Live mobile video streaming has come of age, it appears.
Meerkat made a big splash with the release of its mobile video streaming app just in time for South by Southwest and then Twitter rained on Meerkat’s parade by releasing its own live video streaming app, called Periscope. Here’s what the search volume for the two apps looks like during the past 90 days.
So, which one should you use? The short answer is both, for now.
Meerkat vs Periscope
At this point it’s unclear how the competition is going to shake out. The early bet would be Periscope because it has all the advantages Twitter provides but don’t be surprised if Meerkat finds itself the object of desire from the likes of Facebook or Google.
The core feature of each is to allow you to very easily broadcast a live video stream from your phone that anyone can watch and comment on in real time. The quality of the video is remarkably good.
While Meerkat prompts you to save your video streams to your phone, if you want to keep them, Periscope automatically uploads them to your Periscope account, making them available to your followers for later viewing.
You use Twitter to sign into both apps. But while Meerkat will post to your Twitter followers to announce your live stream and your followers can interact with you on Twitter, all interaction and video streams for Periscope occur within the app.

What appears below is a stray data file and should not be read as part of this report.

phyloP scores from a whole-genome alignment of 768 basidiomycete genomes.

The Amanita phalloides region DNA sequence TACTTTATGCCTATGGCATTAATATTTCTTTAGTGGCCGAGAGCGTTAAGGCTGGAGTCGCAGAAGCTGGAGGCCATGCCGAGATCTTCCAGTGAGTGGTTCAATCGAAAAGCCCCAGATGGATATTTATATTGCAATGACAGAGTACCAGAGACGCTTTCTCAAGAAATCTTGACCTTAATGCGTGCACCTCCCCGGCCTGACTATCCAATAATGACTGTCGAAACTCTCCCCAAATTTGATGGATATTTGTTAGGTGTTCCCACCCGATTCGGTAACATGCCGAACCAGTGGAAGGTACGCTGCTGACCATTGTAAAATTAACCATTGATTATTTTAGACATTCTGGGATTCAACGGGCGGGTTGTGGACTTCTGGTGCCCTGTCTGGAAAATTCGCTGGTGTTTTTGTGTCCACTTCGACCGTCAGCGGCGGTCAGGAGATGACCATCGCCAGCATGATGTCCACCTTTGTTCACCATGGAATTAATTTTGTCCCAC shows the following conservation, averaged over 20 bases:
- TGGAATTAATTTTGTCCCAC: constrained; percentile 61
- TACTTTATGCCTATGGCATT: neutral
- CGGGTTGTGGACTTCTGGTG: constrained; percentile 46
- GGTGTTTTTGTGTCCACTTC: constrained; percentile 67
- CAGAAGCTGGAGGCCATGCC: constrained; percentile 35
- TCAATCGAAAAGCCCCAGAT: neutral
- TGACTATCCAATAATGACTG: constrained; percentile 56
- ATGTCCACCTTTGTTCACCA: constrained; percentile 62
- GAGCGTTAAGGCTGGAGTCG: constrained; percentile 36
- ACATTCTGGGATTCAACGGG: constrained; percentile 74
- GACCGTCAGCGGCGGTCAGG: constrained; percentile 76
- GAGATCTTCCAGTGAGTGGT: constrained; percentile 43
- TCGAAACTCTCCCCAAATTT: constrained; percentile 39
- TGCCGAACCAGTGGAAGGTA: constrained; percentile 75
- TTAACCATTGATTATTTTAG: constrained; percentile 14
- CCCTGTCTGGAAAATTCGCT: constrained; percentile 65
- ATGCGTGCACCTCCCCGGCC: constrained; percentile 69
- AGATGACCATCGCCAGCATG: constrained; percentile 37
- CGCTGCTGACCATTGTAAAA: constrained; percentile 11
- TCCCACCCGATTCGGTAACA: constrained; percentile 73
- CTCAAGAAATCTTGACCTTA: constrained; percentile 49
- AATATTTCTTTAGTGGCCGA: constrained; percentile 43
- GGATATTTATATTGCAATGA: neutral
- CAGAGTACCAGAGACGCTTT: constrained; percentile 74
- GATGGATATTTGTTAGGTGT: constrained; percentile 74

That’s kinda strange, given that Twitter owns Periscope but I wouldn’t be surprised if Periscope evolved to take advantage of Twitter’s features outside of the app. CNET has a nice comparison of the two apps:
Since Periscope has direct access to Twitter’s social graph data, it should come as little surprise that it is easier to find people to follow and to be found in Periscope than it is in Meerkat.
Both Periscope and Meerkat are iOS-only apps for now. Android users can turn to Hang w/ which is available on both operating systems, or they can will have to content themselves with two players who have been around for a awhile, Livestream or Ustream.Tv. They offer the same basic features and have been around for years. Livestream, it should be noted, integrates with WiFi-enabled GoPros.
Hang w/ Mobile Video Streaming App
Hang w/ has all the features of Periscope and Meerkat plus some those two market leaders do not, such as ad revenue-sharing and video archiving in the cloud. Here’s a demo of Hang w/:
Livestream Mobile Video Streaming App
Here’s a demonstration of the Livestream app:
Ustream Mobile Video Streaming App
Here’s a demonstration of the Ustream app:
Is Live Mobile Video Streaming A Fad?
The journalistic uses for such apps are obvious and for that reason alone, I think these apps have staying power. Media organizations are among the first-adopters. Their use will serve as promotion for the apps themselves. And social interaction will drive sustained adoption.
The apps are ideal for giving viewers a behind-the-scenes peek at whatever is happening at the moment within an organization and their utility as a tool for covering live events like breaking news, concerts or trade shows should be obvious.
I expect the annoying letterbox-flipped-on-its-side format that was once the domain of the occasional YouTube video will soon become a standard format.
I remain a bit skeptical about the video marketing efficacy of live streams in most cases because it runs contrary to the on-demand world in which we’ve been living for the past decade or so.
Finally, the glaring omission from this discussion is YouTube, which has the infrastructure and technology but thus far, no app.